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Abraham Jacobi

Physician

Centurion, 1873–1919

Born 6 May 1830 in Hartum, Germany

Died 19 July 1919 in Bolton Landing, New York

Buried Green-Wood Cemetery, Brooklyn, New York

Proposed by Fessenden Nott Otis, Henry Holt, Henry B. Sands, and Charles A. Joy

Elected 3 May 1873 at age forty-two

Seconder of:

Century Memorial

In the middle of August, 1914—when the mind of our people, bewildered at the amazing news from Europe, was divided between hot indignation over what was happening in Belgium and astonishment over the reception of it in certain quarters of this country—there was published in one of the New York newspapers a letter to the editor, merely signed “A. J.” “I have been told,” so said the writer, “that I was formerly a German and that there were those who wished to know where I stood.” There had been public declarations that the Forty-eighters “are or must be for the Kaiser.” “That claim,” the letter went on to say, “is presumptuous; I happen to be one of the Forty-eighters, and ought to know. I have, and have often expressed, an utter contempt for the legion of loud-mouthed men who have supported themselves, aye, got rich, in America without becoming citizens; enjoying rights and privileges without performing duties; but trying to make and control public opinion.” Following this, the writer gave in no unmeasured terms his judgment on the war and the Hohenzollerns.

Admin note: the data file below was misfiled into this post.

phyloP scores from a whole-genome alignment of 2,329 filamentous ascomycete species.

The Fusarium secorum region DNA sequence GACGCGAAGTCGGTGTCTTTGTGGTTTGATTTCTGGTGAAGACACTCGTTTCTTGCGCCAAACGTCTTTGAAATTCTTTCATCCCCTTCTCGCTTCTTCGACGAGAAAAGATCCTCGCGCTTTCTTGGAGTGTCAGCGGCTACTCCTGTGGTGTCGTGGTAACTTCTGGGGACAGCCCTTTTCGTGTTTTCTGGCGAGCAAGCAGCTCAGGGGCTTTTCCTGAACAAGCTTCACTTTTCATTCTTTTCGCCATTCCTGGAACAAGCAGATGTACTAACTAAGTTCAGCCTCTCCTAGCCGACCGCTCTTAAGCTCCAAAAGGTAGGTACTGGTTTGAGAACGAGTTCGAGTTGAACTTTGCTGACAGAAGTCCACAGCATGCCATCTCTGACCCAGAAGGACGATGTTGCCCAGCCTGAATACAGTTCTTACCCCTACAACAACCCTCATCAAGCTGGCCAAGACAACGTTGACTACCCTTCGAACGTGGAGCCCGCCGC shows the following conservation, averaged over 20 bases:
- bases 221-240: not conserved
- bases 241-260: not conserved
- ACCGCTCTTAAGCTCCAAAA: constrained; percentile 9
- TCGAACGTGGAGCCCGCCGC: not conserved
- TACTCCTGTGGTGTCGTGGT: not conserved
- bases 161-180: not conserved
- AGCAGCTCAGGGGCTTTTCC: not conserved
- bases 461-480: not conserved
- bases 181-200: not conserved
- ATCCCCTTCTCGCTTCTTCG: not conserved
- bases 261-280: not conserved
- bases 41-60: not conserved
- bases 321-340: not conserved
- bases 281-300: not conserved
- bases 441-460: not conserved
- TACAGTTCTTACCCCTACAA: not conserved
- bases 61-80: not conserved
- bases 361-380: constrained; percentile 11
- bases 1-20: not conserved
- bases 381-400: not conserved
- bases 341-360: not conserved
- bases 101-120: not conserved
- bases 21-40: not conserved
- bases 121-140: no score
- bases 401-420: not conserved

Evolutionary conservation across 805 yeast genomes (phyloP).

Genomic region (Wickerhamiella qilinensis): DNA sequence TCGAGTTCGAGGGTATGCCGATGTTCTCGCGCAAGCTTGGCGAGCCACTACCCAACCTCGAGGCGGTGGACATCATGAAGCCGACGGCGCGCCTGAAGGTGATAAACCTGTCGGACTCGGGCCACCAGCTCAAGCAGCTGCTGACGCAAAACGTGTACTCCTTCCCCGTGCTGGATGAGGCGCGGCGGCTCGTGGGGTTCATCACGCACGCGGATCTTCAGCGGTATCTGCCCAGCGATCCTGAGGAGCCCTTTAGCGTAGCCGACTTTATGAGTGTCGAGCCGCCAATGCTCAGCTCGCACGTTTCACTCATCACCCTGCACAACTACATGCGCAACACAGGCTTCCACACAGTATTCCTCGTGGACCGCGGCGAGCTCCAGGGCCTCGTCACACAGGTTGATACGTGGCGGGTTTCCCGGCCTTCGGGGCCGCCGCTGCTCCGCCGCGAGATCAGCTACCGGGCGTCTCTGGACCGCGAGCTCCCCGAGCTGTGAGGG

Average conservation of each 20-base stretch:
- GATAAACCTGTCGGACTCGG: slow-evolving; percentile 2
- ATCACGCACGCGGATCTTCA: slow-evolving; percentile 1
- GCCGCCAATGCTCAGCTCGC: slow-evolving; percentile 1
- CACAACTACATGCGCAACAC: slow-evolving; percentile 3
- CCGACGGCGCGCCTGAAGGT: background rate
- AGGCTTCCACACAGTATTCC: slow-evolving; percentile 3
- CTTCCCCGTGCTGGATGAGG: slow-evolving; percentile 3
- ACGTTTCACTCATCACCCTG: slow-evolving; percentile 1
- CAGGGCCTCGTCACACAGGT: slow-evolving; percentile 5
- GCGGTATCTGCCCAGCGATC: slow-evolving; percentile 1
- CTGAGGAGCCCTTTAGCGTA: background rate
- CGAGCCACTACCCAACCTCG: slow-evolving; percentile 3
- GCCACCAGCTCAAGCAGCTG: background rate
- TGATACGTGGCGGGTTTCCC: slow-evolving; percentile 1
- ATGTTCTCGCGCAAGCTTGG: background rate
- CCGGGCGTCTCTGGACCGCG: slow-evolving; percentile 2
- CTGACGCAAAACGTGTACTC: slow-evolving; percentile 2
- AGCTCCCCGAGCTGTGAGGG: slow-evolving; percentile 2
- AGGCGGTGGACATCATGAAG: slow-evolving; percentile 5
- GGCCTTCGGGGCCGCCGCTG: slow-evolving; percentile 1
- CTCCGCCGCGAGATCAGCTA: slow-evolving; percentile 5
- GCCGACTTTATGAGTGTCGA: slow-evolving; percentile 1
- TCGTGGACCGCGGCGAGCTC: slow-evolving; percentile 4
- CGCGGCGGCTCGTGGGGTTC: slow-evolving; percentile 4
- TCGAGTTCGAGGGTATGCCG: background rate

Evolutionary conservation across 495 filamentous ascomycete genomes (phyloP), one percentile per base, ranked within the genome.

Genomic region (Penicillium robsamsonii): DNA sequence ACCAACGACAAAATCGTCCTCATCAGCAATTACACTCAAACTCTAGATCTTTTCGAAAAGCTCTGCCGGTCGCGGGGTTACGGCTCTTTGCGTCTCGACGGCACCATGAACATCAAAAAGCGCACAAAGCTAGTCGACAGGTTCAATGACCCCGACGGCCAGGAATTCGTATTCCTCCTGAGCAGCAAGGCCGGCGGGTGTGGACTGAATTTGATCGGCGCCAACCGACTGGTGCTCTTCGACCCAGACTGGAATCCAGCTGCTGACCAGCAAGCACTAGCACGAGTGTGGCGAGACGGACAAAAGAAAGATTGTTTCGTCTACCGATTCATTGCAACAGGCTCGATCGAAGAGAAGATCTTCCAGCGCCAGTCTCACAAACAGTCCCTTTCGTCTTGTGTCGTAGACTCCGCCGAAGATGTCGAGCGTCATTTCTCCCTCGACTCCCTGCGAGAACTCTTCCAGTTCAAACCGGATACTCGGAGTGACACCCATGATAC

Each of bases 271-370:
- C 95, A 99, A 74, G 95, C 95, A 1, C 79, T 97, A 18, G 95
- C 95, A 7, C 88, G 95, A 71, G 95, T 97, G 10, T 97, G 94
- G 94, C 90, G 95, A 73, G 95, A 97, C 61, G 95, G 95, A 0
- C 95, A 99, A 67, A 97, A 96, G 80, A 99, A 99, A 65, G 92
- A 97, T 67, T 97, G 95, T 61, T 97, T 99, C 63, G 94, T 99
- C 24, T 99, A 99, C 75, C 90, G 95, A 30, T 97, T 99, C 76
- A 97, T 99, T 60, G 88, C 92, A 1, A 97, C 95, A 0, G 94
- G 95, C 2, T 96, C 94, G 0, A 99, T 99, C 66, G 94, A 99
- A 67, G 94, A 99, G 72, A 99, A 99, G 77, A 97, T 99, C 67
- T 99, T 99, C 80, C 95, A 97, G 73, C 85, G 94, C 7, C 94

No one who knew Dr. Abraham Jacobi had reason to look for any other attitude, but his words came at that hour like a gust of strong pure air in a stifling atmosphere. Dr. Jacobi’s judgment of the Hohenzollerns, and perhaps his judgment of the German people also, had a logical foreshadowing in the days of 1848 when, at eighteen years of age, he cast his fortunes with Kinkel’s company of students, recruited in behalf of the revolutionary campaign for the German Republic. Jacobi had a taste of German prisons as a result of that unsuccessful revolution; and though he persisted, even so, in his medical studies, his direct affiliation with Germany ended with his departure for New York in 1853. Yet he always loved his Germany, and to the last defended the German people; who, he never ceased to contend, were trapped and dragged unwillingly into the criminal Imperial venture of 1914.

At the time of his arrival in New York, he had practically no friends on this side of the Atlantic, and his knowledge of English was imperfect. Nevertheless, he succeeded promptly in making himself count in his profession; and, as the years went on, achieved the eminent authority, more particularly in diseases of children, which the profession has conceded to him during many years. His industry was enormous. He was a disbeliever in exercise, and he never lost time in what he considered frivolities. The hours that were not devoted to active professional service were given to investigation and to the writing of monographs and books. But all this did not prevent his active cooperation in work for municipal reform and civic interests.

Considering the events of his own career, before and afterward, one of the most interesting events of Dr. Jacobi’s history was the offer from the University of Berlin in 1893 of a medical professorship in that institution, with which was to go the direction of the Children’s Clinic at the great Charity Hospital. It was virtually an invitation from royalty, and was promptly declined by cable. “I am,” said the Doctor to his friends, “an American citizen, bound by every tie of gratitude and affection to remain in America.”

Alexander Dana Noyes
1920 Century Association Yearbook